Is the era of the foreign correspondent over? That’s the premise behind a new media venture spearheaded by Justin Smith, the former Bloomberg Media chief executive, and Ben Smith, the former editor of BuzzFeed. Their startup, Semafor, will be an English-language global newsroom that will replace globetrotting foreign correspondents with talented local reporters — such as those working now for the Kyiv Independent and the dissident Russian news service Meduza. As Justin Smith put it, “The idea that you send some well-educated young graduate from the Ivy League to Mumbai to tell us about what’s going on in Mumbai in 2022 is sort of insane.”
For more than two decades, the profession of foreign correspondence has been on life support, victim of both budget cutbacks and digital technologies. Only a few news organizations still maintain foreign bureaus abroad; most rely on freelancers. Under the circumstances, the Smiths’ idea that news can be delivered more cheaply and better by local correspondents seems inarguable.
But is it? When I read about Semafor, I’d just published a book on the so-called golden age of American international reporting from the 1920s through the 1940s. After the First World War, U.S. newspaper proprietors began building up their own bureaus overseas, vowing they wouldn’t again be taken in by European propaganda. The reporters they hired were mostly young people, not from the Ivy League but from the Midwestern heartland.
One-time provincials themselves, correspondents such as Vincent Sheean or H.R. Knickerbocker were interpreting the news for readers who, as the joke went, thought Prague was a type of ham. Trying to make sense of events in the heat of the moment, rushing between coup attempts and civil wars, their foreign language skills imperfect or nonexistent, they of course sometimes got things wrong. Nevertheless, they became marquee names. Much of the truth-telling glamour that still clings to international reporting, summed up by Alfred Hitchcock’s 1940 film Foreign Correspondent, owes to their work.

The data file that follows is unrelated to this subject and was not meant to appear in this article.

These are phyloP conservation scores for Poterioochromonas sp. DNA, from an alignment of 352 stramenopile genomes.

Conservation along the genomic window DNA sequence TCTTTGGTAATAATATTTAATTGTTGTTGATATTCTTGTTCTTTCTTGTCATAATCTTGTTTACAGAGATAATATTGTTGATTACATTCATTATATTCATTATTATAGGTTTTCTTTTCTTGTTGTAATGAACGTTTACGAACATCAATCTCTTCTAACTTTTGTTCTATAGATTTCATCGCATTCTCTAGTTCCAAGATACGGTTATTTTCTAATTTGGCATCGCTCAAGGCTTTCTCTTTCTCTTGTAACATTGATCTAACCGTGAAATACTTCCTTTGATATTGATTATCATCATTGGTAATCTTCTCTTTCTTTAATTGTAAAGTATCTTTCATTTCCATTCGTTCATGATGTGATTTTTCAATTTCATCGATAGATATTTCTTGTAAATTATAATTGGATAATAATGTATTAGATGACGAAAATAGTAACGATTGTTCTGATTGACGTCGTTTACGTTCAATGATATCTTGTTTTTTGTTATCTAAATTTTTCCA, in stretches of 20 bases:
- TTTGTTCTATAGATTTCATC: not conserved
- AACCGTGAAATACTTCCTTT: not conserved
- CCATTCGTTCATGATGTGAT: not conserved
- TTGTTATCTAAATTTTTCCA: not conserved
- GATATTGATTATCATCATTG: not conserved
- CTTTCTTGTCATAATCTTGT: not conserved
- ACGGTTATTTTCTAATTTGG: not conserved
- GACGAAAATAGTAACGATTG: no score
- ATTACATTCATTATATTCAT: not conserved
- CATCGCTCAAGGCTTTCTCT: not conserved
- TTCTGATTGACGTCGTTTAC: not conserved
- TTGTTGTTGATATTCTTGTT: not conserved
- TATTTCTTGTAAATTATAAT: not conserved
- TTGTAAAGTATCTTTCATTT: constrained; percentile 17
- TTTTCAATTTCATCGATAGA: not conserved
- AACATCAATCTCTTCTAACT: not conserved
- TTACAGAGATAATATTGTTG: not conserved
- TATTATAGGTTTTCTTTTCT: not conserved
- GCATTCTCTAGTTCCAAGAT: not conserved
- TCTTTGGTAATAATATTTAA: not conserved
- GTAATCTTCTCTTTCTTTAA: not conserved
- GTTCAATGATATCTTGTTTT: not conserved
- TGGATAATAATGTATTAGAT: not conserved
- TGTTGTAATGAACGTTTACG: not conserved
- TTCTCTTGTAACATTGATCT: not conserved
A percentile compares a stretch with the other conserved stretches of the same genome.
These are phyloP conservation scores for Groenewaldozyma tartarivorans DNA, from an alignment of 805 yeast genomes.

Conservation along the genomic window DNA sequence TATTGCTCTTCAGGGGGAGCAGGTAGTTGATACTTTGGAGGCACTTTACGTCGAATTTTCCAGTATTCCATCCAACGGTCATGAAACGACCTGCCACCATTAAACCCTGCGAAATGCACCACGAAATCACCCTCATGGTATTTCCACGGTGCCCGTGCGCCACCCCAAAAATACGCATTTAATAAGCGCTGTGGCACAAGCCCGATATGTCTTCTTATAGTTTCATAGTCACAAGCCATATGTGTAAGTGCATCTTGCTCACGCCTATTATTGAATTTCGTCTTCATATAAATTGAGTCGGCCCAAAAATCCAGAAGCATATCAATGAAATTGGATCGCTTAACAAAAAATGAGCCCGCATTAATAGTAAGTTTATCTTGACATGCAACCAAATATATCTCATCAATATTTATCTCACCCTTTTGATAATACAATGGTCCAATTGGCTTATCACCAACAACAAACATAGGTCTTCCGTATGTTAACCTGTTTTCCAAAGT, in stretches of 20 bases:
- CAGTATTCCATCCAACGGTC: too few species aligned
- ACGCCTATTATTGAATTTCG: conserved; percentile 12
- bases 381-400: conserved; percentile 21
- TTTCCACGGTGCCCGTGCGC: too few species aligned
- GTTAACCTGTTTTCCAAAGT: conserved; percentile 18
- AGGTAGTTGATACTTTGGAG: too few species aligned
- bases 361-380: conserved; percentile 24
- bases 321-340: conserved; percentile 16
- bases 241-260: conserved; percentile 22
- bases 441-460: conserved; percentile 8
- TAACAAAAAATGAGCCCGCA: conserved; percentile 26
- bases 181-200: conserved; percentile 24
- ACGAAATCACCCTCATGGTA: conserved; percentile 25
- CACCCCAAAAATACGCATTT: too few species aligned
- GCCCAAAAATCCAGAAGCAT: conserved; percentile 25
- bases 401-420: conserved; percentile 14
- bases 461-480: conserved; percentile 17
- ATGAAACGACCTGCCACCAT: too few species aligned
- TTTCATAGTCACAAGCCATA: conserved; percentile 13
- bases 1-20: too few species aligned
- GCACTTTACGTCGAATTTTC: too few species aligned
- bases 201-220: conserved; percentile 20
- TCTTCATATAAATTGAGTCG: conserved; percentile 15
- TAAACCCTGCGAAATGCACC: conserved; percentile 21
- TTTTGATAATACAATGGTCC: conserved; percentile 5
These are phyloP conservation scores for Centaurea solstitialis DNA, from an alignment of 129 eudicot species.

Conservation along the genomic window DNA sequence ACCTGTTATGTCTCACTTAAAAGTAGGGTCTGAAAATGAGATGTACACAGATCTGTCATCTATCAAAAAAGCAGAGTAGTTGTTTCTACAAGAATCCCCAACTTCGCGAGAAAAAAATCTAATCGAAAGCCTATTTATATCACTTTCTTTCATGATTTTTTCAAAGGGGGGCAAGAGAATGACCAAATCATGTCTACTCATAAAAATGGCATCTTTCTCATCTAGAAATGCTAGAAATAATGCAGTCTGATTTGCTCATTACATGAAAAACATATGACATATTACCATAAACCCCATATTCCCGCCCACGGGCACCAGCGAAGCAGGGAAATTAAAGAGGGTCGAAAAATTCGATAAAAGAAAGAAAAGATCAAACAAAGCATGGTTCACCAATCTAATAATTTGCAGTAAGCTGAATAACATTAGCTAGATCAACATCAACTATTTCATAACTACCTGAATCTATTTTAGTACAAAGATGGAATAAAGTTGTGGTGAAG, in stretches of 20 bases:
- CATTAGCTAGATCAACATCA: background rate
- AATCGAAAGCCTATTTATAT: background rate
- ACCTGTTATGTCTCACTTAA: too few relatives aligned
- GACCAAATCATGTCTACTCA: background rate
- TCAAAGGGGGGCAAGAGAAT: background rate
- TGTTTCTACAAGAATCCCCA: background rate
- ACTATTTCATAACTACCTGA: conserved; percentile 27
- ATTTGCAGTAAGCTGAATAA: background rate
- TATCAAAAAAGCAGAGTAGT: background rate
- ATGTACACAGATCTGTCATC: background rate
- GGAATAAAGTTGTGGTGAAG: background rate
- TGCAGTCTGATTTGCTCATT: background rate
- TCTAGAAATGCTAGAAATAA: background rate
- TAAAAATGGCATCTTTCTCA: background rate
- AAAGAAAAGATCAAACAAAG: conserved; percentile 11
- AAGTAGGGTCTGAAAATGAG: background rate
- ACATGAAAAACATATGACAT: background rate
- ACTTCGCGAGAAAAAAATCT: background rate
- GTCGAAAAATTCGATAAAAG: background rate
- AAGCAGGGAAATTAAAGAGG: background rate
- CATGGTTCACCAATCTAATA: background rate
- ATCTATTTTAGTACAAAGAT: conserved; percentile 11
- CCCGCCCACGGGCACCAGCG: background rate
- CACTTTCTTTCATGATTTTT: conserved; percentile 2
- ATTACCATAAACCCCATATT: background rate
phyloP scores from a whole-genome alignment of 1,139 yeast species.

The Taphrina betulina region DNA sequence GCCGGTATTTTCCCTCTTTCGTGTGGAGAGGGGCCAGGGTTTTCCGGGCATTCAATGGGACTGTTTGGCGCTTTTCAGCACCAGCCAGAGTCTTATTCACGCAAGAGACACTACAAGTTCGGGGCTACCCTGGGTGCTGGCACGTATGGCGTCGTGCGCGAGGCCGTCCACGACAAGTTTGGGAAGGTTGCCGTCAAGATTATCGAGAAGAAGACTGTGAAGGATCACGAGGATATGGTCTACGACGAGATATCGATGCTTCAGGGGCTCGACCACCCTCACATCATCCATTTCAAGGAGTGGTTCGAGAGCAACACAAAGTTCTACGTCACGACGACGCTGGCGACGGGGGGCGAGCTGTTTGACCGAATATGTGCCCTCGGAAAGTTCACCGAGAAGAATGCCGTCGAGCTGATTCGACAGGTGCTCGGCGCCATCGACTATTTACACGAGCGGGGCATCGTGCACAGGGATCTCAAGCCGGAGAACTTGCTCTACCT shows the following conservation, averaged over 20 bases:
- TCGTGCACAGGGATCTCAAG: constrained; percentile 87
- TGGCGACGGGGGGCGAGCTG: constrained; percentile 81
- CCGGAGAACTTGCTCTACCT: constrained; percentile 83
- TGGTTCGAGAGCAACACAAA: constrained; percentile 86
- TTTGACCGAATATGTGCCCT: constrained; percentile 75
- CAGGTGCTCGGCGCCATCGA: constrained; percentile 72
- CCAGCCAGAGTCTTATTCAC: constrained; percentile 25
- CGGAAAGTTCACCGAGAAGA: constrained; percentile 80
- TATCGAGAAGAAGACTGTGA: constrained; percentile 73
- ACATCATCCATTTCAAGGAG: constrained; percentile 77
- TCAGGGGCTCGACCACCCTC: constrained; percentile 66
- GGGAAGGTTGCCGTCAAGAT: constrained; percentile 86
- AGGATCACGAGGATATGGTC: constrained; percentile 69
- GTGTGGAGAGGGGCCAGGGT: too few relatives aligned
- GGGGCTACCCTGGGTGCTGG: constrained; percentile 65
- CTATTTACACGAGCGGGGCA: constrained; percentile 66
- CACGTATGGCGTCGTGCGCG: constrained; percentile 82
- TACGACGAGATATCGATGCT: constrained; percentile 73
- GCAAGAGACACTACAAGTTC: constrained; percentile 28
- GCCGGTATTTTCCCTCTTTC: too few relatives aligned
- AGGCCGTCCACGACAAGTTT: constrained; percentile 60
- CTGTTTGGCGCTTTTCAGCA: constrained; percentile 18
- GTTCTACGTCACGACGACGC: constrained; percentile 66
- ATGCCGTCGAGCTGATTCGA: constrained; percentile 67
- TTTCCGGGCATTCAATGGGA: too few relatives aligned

Precisely because they raced from one trouble zone to another, they developed a bird’s-eye view and a comparative imagination. This was a very different perspective from even the most perceptive local reporters of the day. In the mid- 1920s, when most people, including German journalists, were still laughing Hitler off as a joke, John Gunther saw that dictatorship was a phenomenon that merited close attention. Based on his reporting in Poland, Italy, Spain, Portugal, Greece, Turkey, Romania, Hungary and Albania, Gunther correctly predicted that the big story of the postwar years wouldn’t be the triumph of democracy but the rise of the dictators.
What the best foreign correspondents can do — now as also a century ago — is to conceive of the world as a whole. Figuring out the interconnections between seemingly disparate events requires not just armchair analysts but people who see things for themselves, firsthand, and whose work isn’t confined to a single country or region. In other analytical fields, the comparative imagination and the outsider perspective are prized qualities. No one would argue that a political scientist, anthropologist or historian could — or should — do without them. And neither should reporters. As the geopolitical landscape shifts yet again, we need reporters who can be not just on the spot but on many spots.
Deborah Cohen is the Richard W. Leopold Professor of History at Northwestern. Her new book is Last Call at the Hotel Imperial: The Reporters Who Took on a World at War.
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